An intrinsic Cramér-Rao bound on Lie groups

28/10/2015
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Abstract

In his 2005 paper, S.T. Smith proposed an intrinsic Cramér- Rao bound on the variance of estimators of a parameter defined on a Riemannian manifold. In the present technical note, we consider the special case where the parameter lives in a Lie group. In this case, by choosing, e.g., the right invariant metric, parallel transport becomes very simple, which allows a more straightforward and natural derivation of the bound in terms of Lie bracket, albeit for a slightly different definition of the estimation error. For bi-invariant metrics, the Lie group exponential map we use to define the estimation error, and the Riemannian exponential map used by S.T. Smith coincide, and we prove in this case that both results are identical indeed.

An intrinsic Cramér-Rao bound on Lie groups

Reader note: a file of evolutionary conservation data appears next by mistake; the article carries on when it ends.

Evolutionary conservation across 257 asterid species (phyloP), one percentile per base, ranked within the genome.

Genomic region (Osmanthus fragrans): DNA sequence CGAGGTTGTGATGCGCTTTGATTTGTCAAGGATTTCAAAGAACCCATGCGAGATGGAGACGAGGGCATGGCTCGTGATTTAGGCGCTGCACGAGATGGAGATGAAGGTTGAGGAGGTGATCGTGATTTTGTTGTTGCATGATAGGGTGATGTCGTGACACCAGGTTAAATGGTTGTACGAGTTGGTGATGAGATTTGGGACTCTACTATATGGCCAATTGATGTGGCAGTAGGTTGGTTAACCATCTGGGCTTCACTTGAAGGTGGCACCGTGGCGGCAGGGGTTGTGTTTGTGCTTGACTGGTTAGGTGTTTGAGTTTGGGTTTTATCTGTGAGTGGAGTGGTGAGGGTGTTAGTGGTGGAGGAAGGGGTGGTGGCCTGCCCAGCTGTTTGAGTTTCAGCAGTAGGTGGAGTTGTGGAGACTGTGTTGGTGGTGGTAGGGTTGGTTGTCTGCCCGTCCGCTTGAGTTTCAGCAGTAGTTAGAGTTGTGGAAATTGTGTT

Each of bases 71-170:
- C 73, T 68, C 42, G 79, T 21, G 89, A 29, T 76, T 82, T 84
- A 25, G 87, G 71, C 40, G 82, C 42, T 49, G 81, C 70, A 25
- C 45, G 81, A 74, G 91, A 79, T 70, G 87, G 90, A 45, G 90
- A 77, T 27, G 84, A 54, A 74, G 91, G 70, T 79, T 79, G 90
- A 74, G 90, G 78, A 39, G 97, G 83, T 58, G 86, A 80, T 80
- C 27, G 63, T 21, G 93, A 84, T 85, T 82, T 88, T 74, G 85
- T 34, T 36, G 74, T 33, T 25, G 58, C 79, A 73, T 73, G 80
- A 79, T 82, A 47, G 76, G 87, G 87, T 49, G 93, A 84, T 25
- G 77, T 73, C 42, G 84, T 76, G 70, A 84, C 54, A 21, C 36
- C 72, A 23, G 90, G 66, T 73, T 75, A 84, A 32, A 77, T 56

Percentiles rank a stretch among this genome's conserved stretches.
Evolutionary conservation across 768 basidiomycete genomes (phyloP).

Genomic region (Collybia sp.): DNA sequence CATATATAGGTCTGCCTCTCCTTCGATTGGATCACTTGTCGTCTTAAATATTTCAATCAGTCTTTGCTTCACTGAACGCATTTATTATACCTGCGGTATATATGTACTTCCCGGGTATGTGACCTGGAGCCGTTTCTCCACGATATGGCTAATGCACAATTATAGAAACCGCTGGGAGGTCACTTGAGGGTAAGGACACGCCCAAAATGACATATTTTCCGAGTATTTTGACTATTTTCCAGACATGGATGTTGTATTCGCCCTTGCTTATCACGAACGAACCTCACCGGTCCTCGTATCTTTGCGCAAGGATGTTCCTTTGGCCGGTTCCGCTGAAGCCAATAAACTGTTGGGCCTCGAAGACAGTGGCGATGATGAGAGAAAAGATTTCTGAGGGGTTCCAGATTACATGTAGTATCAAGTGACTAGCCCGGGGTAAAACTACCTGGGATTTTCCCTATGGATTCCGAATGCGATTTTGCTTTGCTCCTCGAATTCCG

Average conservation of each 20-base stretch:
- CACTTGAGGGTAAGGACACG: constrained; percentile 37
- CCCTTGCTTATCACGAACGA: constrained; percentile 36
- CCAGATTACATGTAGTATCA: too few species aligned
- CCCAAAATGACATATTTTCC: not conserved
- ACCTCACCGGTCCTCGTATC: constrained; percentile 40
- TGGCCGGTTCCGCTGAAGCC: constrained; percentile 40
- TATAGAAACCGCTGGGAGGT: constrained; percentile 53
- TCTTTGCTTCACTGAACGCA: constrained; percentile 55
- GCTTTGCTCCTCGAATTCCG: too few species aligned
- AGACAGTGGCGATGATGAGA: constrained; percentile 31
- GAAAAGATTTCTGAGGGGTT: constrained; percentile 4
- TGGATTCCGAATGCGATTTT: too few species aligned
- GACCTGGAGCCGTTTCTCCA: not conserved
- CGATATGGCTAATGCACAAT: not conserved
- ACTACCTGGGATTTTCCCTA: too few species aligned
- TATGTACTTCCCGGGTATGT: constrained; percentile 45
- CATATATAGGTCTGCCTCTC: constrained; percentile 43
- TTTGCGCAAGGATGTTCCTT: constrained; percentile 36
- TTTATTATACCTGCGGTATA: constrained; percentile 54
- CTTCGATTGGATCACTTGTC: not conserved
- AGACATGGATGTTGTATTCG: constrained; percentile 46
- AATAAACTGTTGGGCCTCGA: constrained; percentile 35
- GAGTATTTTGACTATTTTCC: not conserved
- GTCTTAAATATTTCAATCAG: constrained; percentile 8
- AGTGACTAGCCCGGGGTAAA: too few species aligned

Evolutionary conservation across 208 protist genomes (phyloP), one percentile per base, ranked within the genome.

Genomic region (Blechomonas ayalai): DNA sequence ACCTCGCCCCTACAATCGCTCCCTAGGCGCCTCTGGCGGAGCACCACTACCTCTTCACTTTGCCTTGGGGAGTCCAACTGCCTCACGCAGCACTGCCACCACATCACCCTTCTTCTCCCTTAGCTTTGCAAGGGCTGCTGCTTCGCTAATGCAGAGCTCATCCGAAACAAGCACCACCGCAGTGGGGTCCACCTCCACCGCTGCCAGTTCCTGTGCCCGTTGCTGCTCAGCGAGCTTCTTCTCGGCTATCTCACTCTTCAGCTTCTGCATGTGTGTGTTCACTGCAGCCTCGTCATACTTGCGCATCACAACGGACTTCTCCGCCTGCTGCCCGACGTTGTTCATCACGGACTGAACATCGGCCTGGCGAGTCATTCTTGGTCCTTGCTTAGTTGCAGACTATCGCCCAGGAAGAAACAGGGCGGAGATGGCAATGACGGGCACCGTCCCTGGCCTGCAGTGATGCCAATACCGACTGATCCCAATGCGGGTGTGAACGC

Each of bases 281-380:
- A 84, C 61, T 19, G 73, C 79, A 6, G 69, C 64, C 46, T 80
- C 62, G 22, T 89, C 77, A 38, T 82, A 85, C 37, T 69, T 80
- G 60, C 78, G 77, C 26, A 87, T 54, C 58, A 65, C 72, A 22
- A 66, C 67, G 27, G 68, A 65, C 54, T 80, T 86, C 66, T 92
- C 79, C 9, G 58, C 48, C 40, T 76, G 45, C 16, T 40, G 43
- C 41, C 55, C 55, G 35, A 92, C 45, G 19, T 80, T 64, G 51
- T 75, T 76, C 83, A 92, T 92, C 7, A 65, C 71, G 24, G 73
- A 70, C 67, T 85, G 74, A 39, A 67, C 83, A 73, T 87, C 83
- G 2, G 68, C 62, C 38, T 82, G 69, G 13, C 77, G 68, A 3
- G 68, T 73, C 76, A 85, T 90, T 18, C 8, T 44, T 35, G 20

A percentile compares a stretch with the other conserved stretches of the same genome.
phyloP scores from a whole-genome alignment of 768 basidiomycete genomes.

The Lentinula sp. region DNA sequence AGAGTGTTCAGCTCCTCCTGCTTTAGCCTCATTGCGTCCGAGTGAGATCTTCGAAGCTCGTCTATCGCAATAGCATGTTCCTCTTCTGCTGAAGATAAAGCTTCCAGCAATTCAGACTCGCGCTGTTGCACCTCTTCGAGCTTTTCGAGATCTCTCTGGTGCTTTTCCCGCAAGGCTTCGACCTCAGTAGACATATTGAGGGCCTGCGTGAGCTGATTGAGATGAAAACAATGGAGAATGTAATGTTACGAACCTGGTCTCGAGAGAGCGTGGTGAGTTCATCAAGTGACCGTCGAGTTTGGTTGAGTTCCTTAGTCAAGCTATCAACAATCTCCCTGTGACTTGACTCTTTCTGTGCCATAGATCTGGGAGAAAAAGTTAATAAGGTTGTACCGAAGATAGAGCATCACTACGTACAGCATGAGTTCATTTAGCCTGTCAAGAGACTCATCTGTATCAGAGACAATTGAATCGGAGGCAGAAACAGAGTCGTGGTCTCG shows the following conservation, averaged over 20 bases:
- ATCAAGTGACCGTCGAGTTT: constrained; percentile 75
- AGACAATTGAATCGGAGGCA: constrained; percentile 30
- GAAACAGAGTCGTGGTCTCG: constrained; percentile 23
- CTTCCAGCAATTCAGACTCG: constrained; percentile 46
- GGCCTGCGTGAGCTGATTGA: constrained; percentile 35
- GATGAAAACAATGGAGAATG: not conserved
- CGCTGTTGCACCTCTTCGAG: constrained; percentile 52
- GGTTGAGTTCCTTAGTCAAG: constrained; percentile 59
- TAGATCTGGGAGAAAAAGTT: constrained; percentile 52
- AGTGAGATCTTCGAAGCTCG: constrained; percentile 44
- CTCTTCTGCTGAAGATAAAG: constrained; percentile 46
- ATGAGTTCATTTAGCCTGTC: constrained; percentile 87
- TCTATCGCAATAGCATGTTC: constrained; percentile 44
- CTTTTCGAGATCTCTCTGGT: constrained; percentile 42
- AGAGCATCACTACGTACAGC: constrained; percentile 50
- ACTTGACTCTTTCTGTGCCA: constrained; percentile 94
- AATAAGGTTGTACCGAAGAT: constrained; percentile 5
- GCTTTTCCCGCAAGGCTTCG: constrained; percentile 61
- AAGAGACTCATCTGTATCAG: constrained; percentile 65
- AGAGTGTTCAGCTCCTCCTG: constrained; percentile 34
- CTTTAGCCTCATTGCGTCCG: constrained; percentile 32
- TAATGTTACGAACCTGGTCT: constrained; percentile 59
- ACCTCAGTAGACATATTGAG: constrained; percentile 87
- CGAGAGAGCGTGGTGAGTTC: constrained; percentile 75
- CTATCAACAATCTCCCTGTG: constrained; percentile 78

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The intrinsic Cramèr-Rao bound on Lie groups S. Bonnabel (Mines ParisTech) Joint work with A. Barrau (Mines ParisTech/Safran) GSI’15 Ecole Polytechnique, Paris-Saclay, October 30th, 2015 Introduction Parametric estimation consists in infering θ from a sample x1, x2, · · · , xN with xi ∼ p(x; θ), ∀1 ≤ i ≤ N Cramèr-Rao bound: Any unbiased estimator ˆθ(x1, · · · , xn) has limited accuracy on average. Its covariance is lower bounded by the CR bound1. Manifold structure for the parameter space: Estimation error implied the definition of accuracy ˜θ = ˆθ − θ may even be undefined ! 1 Rao, Calyampudi Radakrishna (1945). "Information and the accuracy attainable in the estimation of statistical parameters" Introduction Steven Smith’s insight:2 define the accuracy in an intrinsic way using a Riemannian metric over the manifold ! (see also N. Boumal) 2 Covariance, Subspace, and Intrinsic Cramèr-Rao Bounds, S.T. Smith, 2005. Introduction Steven Smith’s insight:2 define the accuracy in an intrinsic way using a Riemannian metric over the manifold ! (see also N. Boumal) Our approach: if θ ∈ G belongs to Lie group, then use the Lie group counterpart of meaningless error θ − ˆθ to assess estimator accuracy Lie group natural estimation error = θ−1 · ˆθ Our result: we lower bound this natural error. 2 Covariance, Subspace, and Intrinsic Cramèr-Rao Bounds, S.T. Smith, 2005. Outline 1) Classical Cramèr-Rao bound 2) The Riemannian manifold case 3) Intrinsic Cramèr-Rao bound on Lie groups Classical bound derivation Parametric density p(x; θ) and unbiased estimator ˆθ(x) E(ˆθ(x) − θ) = (ˆθ(x) − θ)p(x; θ)dx = 0 Classical bound derivation Parametric density p(x; θ) and unbiased estimator ˆθ(x) E(ˆθ(x) − θ) = (ˆθ(x) − θ)p(x; θ)dx = 0 Under regularity assumptions differentiating w.r.t. θ and using Cauchy-Schwartz inequality 1 ≤ (ˆθ(x) − θ)2 p(x; θ)dx ∂Log(p) ∂θ 2 p(x; θ)dx Classical bound derivation Cramèr-Rao bound we have obtained Var(ˆθ) ≥ I(θ)−1 with I(θ) the Fisher information3 I(θ) = ∂Log(p) ∂θ 2 p(x; θ)dx = E( ∂Log(p) ∂θ 2 ) For higher dimensions θ ∈ Rd similar derivation with I(θ) a matrix. 3 Fisher. "On the foundations of theoretical statistics". 1922. Outline 1) Classical Cramèr-Rao bound 2) The Riemannian manifold case 3) Intrinsic Cramèr-Rao bound on Lie groups S.T. Smith’s insight Signal processing the parameter θ may belong to a manifold (the world is not flat) Signal processing examples S.T. Smith’s insight Signal processing the parameter θ may belong to a manifold (the world is not flat) Signal processing examples Expectations what is the average between e.g., subspaces ?? S.T. Smith’s insight Unbiasedness: Use the tangent (vector) space and exponential map to compute averages (and covariances) ! Outline 1) Classical Cramèr-Rao bound 2) The Riemannian manifold case 3) Intrinsic Cramèr-Rao bound on Lie groups Prototypical example Lie group SO(3) Lie Group of rotations/orientations SO(3) = {R ∈ R3×3 | RT R = Id, det(R) = 1} Prototypical example Lie group SO(3) Lie Group of rotations/orientations SO(3) = {R ∈ R3×3 | RT R = Id, det(R) = 1} Prototypical example Lie group SO(3) Lie Group of rotations/orientations SO(3) = {R ∈ R3×3 | RT R = Id, det(R) = 1} Lie algebra and exponential map: Any ω ∈ R3 defines a rotation matrix exp ((ω)×) with (ω)×b = ω × b Prototypical example Lie group SO(3) Lie Group of rotations/orientations SO(3) = {R ∈ R3×3 | RT R = Id, det(R) = 1} Lie algebra and exponential map: Any ω ∈ R3 defines a rotation matrix exp ((ω)×) with (ω)×b = ω × b Measuring discrepancy between rotations use ω ∈ R3 defined by ˆR = R exp((ω)×) Prototypical example Lie group SO(3) Lie Group of rotations/orientations SO(3) = {R ∈ R3×3 | RT R = Id, det(R) = 1} Lie algebra and exponential map: Any ω ∈ R3 defines a rotation matrix exp ((ω)×) with (ω)×b = ω × b Measuring discrepancy between rotations use ω ∈ R3 defined by ˆR = R exp((ω)×) Intrinsic: identical for e.g., Euler angles, quaternions etc. A motivation: Wahba’s problem Well known problem from the sixties: by measuring known noisy directions in the body frame, estimate the orientation4 yj = Rxj + Vj, 1 ≤ j ≤ N, Vj ∼ N(0, I3) i.i.d 4 Grace Wahba. A least squares estimate of satellite attitude. SIAM review. 1965 A motivation: Wahba’s problem Well known problem from the sixties: by measuring known noisy directions in the body frame, estimate the orientation4 yj = Rxj + Vj, 1 ≤ j ≤ N, Vj ∼ N(0, I3) i.i.d Applications in aeronautics. 4 Grace Wahba. A least squares estimate of satellite attitude. SIAM review. 1965 A motivation: Wahba’s problem Well known problem from the sixties: by measuring known noisy directions in the body frame, estimate the orientation5 yj = Rxj + Vj, 1 ≤ j ≤ N, Vj ∼ N(0, I3) i.i.d Applications in aeronautics. MaxLike estimator is the least squares estimator as − log p(y1, · · · , yN; R) = 1 2 N 1 yj − Rxj 2 + C. 5 Grace Wahba. A least squares estimate of satellite attitude. SIAM review. 1965 A motivation: Wahba’s problem Well known problem from the sixties: by measuring known noisy directions in the body frame, estimate the orientation5 yj = Rxj + Vj, 1 ≤ j ≤ N, Vj ∼ N(0, I3) i.i.d Applications in aeronautics. MaxLike estimator is the least squares estimator as − log p(y1, · · · , yN; R) = 1 2 N 1 yj − Rxj 2 + C. Is the MaxLike estimator efficient ?? 5 Grace Wahba. A least squares estimate of satellite attitude. SIAM review. 1965 CR derivation on SO(3) Unbiased estimators are such that ˆR(y) = R exp(ω(y)×), with ω(y)p(y; R)dy = 0 (∗) and their (intrinsic) covariance is defined by P = ω(y)ω(y)T p(y; R)dy = 0 CR derivation on SO(3) Unbiased estimators are such that ˆR(y) = R exp(ω(y)×), with ω(y)p(y; R)dy = 0 (∗) and their (intrinsic) covariance is defined by P = ω(y)ω(y)T p(y; R)dy = 0 Differentiating the equality (*) w.r.t small variations of R in the tangent space and applying Cauchy-Schwartz we get P J(R)−1 CR derivation on SO(3) Unbiased estimators are such that ˆR(y) = R exp(ω(y)×), with ω(y)p(y; R)dy = 0 (∗) and their (intrinsic) covariance is defined by P = ω(y)ω(y)T p(y; R)dy = 0 Differentiating the equality (*) w.r.t small variations of R in the tangent space and applying Cauchy-Schwartz we get P J(R)−1 − 1 12 (Tr(P)I3 − P)J(R)−1 − 1 12 J(R)−1 (Tr(P)I3 − P) assuming E ω 3 P, and with J the intrinsic FIM. Final result Final result For sufficiently peaked error distribution we have P = ω(y)ω(y)T p(y; R)dy J(R)−1 + C Final result Final result For sufficiently peaked error distribution we have P = ω(y)ω(y)T p(y; R)dy J(R)−1 + C Lie group case we obtained the general formula P Id + 1 12 P.H J−1 Id + 1 12 P.H T with H the structure tensor defined by H(X, Y, Z) = [X, [Y, Z]] and (P.H)kl = ij PijHl ijk (result up to third order terms). Conclusion Our result allows to lower bound the accuracy of any unbiased estimator on Lie groups for estimation error in the sense of group error projected onto the Lie algebra. Differences with Smith’s bound we recover his result for compact Lie groups. 6 See e.g. "Intrinsic filtering on Lie groups" Barrau and Bonnabel, 2013. See also "Extended Kalman filter on Lie groups" by G. Bourmaud, R. Megret, A. Giremus, Y. Berthoumieu, 2013. Conclusion Our result allows to lower bound the accuracy of any unbiased estimator on Lie groups for estimation error in the sense of group error projected onto the Lie algebra. Differences with Smith’s bound we recover his result for compact Lie groups. Posterior CR bounds can be obtained for filtering problems on Lie groups.6 Homegeneous spaces Can we derive a similar result ? 6 See e.g. "Intrinsic filtering on Lie groups" Barrau and Bonnabel, 2013. See also "Extended Kalman filter on Lie groups" by G. Bourmaud, R. Megret, A. Giremus, Y. Berthoumieu, 2013. Using the exponential map, the (right-invariant) intrinsic information matrix can be defined as follows for any ξ ∈ R3 ξT J(R)ξ = (1) ( d dt log p(y | exp(tξ)R)T ( d dt log p(y | exp(tξ)R)p(y | R)dy (2) and then J(R) can be recovered using the standard polarization formulas ξT Jν = 1 2 ((ξ + ν)T J(ξ + ν) − ξT Jξ − νT Jν) and d2 dt2 log p(y | exp(tξ)R)p(y | R)dy = − ( d dt log p(y | exp(tξ)R))( d dt log p(y | exp(tξ)R))dy